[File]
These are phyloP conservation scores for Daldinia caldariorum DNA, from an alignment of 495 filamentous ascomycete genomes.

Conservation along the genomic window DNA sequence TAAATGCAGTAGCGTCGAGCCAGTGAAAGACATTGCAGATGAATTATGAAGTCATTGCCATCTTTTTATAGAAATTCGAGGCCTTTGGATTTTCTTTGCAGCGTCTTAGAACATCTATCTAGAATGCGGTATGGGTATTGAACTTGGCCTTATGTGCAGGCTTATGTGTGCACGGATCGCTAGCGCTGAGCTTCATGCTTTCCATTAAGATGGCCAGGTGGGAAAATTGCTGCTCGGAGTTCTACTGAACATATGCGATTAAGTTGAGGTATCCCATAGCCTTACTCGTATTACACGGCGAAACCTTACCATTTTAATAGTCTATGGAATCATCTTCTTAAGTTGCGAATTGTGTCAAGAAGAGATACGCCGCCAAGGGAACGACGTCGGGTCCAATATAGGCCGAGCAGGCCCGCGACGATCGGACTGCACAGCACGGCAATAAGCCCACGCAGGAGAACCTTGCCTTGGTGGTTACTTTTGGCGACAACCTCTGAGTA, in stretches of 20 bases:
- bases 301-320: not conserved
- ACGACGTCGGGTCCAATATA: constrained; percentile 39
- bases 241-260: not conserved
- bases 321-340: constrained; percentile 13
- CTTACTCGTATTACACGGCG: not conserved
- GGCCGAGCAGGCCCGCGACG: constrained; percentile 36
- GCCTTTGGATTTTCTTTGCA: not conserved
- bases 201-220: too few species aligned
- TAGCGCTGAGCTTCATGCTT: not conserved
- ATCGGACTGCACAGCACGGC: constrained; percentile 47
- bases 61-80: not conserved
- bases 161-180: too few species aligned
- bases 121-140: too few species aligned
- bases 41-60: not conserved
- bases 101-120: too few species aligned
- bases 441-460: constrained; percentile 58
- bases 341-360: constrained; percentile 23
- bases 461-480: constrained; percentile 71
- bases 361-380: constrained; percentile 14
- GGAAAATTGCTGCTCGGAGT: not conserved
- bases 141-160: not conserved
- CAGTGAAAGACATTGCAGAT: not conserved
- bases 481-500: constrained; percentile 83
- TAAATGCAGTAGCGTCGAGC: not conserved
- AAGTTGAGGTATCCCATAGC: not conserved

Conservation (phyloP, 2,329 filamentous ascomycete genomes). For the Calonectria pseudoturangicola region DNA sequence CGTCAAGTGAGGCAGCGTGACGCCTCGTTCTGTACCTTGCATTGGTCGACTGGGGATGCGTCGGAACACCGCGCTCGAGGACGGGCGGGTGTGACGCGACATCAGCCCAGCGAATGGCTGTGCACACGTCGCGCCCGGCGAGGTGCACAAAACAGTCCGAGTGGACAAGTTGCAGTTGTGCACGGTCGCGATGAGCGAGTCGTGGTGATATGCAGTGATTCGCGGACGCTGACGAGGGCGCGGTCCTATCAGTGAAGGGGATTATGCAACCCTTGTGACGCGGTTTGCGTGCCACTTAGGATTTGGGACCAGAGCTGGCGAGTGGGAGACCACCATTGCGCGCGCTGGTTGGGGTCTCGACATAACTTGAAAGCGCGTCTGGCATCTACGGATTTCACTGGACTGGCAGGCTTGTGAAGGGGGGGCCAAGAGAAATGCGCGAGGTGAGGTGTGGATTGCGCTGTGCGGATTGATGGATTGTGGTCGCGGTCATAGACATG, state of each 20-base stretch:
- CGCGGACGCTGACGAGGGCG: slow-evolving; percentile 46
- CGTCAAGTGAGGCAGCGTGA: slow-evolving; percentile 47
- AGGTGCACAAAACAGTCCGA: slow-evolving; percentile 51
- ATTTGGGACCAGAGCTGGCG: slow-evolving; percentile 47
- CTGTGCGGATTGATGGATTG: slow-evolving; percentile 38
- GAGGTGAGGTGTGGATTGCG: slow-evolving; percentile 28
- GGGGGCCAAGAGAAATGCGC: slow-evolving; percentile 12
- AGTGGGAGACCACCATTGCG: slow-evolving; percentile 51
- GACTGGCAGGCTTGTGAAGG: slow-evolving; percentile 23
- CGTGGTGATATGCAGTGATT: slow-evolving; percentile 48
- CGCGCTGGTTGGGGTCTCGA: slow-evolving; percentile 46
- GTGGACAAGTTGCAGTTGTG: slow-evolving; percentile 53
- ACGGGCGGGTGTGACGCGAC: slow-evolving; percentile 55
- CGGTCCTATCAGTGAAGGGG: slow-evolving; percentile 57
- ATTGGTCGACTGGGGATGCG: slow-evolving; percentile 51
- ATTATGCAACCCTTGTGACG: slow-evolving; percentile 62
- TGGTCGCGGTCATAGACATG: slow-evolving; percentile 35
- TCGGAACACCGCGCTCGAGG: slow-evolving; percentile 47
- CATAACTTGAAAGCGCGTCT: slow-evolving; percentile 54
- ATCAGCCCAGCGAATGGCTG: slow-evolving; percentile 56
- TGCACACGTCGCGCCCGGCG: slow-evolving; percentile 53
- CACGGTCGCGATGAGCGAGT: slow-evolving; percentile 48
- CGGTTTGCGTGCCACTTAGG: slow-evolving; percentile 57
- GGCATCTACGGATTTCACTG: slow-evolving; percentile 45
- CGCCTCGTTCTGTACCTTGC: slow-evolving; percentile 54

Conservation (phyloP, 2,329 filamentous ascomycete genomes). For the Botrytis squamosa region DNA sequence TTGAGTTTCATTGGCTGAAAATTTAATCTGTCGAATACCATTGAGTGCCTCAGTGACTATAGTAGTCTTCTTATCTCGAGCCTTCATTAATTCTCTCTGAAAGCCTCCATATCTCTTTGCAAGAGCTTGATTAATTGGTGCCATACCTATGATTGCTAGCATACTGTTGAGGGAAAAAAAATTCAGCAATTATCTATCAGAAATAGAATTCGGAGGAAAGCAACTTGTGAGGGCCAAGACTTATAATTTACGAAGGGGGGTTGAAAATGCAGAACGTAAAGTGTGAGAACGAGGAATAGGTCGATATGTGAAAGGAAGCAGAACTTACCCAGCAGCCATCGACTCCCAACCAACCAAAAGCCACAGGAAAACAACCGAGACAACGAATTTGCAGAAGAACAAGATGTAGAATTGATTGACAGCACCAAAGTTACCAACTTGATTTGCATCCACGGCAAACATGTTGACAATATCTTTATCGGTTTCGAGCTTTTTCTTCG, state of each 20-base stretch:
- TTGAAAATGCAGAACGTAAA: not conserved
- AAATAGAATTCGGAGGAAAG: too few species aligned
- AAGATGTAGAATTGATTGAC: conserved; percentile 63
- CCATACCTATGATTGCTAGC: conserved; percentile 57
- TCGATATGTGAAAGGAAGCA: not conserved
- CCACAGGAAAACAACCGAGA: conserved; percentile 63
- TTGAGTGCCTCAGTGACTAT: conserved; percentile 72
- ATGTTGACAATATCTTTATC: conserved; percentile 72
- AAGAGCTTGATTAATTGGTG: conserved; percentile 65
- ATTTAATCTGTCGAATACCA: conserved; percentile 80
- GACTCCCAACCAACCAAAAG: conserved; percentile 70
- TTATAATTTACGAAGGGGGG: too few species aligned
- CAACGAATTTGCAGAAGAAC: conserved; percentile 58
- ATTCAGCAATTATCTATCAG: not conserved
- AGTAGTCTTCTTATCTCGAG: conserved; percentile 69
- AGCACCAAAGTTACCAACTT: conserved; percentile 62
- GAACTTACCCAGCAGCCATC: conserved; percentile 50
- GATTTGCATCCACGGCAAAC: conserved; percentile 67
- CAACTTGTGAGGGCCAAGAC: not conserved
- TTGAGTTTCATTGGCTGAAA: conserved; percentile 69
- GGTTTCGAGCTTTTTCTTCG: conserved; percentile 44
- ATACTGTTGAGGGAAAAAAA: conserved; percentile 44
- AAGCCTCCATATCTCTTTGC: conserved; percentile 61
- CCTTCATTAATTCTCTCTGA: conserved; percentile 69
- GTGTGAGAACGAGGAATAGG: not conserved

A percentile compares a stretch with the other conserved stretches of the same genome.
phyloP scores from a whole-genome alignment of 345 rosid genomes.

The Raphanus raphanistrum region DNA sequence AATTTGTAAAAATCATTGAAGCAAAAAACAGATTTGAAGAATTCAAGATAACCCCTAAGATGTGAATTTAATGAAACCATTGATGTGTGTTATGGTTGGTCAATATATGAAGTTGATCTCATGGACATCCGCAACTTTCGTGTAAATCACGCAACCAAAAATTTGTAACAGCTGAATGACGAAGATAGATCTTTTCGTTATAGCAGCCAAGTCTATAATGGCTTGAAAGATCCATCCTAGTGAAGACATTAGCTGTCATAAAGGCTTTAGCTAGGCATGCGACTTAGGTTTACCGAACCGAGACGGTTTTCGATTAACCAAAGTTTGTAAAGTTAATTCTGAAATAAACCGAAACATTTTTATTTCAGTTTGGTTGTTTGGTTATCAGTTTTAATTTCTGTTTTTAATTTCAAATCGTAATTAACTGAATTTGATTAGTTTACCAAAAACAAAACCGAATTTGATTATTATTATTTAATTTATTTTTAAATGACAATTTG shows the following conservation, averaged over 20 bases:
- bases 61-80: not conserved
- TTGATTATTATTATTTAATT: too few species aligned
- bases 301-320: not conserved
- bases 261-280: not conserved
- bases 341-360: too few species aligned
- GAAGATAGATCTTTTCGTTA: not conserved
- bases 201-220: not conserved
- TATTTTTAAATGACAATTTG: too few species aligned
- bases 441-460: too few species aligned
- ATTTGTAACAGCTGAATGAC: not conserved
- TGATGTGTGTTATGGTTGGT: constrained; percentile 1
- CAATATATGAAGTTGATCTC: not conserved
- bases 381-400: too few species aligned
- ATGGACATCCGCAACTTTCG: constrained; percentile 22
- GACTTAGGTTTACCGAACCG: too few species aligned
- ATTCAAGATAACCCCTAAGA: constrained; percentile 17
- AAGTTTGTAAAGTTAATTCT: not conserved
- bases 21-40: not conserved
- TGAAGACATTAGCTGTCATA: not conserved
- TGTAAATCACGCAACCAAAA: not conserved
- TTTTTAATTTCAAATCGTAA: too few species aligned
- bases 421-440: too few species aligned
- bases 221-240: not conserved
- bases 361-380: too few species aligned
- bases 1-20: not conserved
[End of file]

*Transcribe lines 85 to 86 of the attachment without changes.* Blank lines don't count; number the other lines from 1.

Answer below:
- bases 301-320: not conserved
- bases 261-280: not conserved